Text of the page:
PARIS — Against the advice of their attorney, the Select Board voted Monday to accept petitions to recall two directors of Maine School Administrative District 17 because they support a proposed student gender identity policy.

The vote was 4-1, with Scott McElravy opposed to the move.

Select Board Chairman Christopher Summers and Selectmen Michael Bailey, Peter Kilgore and Carlton Sprague voted to accept the petitions to recall Julia Lester and Sarah Otterson during the emergency meeting Monday night.

The date of the recall has not been announced.

Nearly 700 residents signed the recall petition.

The recall was sparked by Lester’s and Otterson’s support of a gender identity policy being considered by the Oxford Hills school board. The controversial issue has divided parents in the eight-town district.

According to opponents, the policy would allow the school to withhold information such as a student’s gender identity and preferences, such as changing their pronoun or name in school, keeping it confidential from parents when the student requests it.

Proponents claim the policy would help protect children.

The first reading of the proposed policy passed on an 11-7 vote. The second and final reading is tentatively set for early December.

Town attorney Philip Saucier from the law firm Bernstein and Shur in Portland said that from his research on the issue, along with guidance from the Maine Municipal Association, the only way to remove a school board member would be if it is authorized by a charter.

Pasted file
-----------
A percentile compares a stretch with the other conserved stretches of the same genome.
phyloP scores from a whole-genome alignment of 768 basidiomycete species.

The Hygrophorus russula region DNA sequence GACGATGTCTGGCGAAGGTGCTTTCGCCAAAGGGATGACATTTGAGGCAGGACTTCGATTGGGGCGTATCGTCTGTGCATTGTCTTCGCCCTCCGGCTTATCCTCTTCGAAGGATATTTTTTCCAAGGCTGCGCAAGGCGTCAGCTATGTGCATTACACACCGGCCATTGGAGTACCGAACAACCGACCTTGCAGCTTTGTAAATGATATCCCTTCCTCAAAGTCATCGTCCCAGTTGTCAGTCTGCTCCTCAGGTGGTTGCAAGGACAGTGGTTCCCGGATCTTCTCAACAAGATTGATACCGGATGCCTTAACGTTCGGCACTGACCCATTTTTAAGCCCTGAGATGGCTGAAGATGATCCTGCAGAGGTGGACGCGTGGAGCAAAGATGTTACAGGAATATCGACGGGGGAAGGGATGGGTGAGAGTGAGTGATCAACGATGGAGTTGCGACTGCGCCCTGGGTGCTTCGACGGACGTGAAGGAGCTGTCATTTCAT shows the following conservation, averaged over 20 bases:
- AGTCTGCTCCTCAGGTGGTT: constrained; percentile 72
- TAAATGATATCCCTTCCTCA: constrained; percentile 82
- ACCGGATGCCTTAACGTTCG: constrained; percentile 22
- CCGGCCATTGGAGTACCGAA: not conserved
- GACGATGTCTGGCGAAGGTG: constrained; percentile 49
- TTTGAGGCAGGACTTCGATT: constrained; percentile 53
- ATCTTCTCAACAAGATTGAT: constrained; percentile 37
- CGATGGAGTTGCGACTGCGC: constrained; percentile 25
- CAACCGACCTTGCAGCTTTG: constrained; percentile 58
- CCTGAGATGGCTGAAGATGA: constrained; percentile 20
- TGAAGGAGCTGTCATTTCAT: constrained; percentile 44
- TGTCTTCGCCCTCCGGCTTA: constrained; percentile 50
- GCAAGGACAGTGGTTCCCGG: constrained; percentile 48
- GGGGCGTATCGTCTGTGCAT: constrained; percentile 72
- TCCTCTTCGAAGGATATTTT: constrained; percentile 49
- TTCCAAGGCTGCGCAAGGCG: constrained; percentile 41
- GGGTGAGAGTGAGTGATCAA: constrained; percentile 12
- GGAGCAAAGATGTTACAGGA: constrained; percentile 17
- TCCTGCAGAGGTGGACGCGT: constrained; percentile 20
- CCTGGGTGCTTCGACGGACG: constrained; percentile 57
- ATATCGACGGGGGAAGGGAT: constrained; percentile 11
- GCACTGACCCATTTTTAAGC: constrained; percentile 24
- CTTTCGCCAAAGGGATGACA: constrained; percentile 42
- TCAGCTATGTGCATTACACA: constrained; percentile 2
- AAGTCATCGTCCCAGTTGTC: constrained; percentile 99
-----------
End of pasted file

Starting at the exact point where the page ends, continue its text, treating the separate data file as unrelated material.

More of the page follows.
“The school is a separate legal entity,” Saucier said. “It is not part of the town.”

Asked by Summers if the town could face legal jeopardy if it approved the recall vote, Saucier said, “It could certainly be subject to challenge, and a court would ultimately weigh in on this question.”

During public comment, Riley Colby, who described herself as a transgender woman from Paris, voiced her support for the embattled school director

“What kind of message are we sending to the minority of kids if we’re punishing adults who do not vote the way some may have liked?” Colby asked.

The majority of those attending the meeting supported the recall effort.

“I’d like to remind our honorable selectmen here, what you’re looking at is not the policy,” Robert Jewell said. “It has nothing to do with the policy whatsoever. This is about a recall petition and whether you are going to act on it. It has nothing to do with gender at all.”

Armand Norton, who spearheaded the petition drive, echoed Jewell’s comments.

“Seven hundred people stood up in this town and said we do not want this policy,” Norton said. “This policy had nothing to do with transgender. This policy was written by two people on the board who were promoting policies that interfered with a parent’s right to know. A parent’s right to know is protected by the 14th Amendment. A parent’s right to know is protected by the government.”

“You have an ordinance passed by the legislative body at a town meeting,” state Rep. John Andrews of Paris added. “If you guys don’t follow through and invalidate the ordinance, you’ll be setting the precedent that all ordinances on Paris will be invalid.”

Despite the advice from their attorney, the board decided the best course of action was to send the question to town voters for their decision.

To read a copy of the policy, go to

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